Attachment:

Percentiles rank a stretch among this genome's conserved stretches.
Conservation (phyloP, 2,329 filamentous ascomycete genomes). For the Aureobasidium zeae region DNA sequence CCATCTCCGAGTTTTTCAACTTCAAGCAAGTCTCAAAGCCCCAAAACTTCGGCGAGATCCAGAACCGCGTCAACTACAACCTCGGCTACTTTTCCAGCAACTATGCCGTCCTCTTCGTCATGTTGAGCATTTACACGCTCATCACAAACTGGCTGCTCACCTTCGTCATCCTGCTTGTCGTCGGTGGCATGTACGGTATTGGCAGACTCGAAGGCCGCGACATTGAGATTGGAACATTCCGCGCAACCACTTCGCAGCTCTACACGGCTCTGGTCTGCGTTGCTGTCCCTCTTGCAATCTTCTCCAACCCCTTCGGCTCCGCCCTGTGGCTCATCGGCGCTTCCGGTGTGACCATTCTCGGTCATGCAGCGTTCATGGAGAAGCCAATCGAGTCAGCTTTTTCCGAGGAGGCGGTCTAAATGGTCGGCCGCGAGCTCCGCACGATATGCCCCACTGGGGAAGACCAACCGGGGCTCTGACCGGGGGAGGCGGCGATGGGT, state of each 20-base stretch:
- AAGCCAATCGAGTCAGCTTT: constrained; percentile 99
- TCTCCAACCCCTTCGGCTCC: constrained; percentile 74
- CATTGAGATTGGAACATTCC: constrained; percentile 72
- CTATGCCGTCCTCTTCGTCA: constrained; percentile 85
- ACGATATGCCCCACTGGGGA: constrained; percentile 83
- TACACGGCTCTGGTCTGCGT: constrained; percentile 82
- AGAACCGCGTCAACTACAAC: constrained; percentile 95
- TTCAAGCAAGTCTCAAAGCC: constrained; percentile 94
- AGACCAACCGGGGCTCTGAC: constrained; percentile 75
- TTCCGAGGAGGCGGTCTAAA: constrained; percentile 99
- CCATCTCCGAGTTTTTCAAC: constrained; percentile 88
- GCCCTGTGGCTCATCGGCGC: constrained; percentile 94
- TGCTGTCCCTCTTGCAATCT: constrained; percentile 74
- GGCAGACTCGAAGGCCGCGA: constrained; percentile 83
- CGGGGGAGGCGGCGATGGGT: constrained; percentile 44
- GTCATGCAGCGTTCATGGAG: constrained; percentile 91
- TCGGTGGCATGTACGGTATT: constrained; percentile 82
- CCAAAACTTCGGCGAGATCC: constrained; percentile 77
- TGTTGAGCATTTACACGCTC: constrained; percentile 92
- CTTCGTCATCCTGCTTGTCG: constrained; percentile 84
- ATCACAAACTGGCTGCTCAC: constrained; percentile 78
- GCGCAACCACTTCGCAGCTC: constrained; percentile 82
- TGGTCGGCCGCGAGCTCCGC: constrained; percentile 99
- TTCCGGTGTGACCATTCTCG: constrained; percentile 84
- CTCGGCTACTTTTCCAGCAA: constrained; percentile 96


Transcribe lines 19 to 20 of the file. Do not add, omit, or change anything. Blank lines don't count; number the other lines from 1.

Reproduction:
- TCGGTGGCATGTACGGTATT: constrained; percentile 82
- CCAAAACTTCGGCGAGATCC: constrained; percentile 77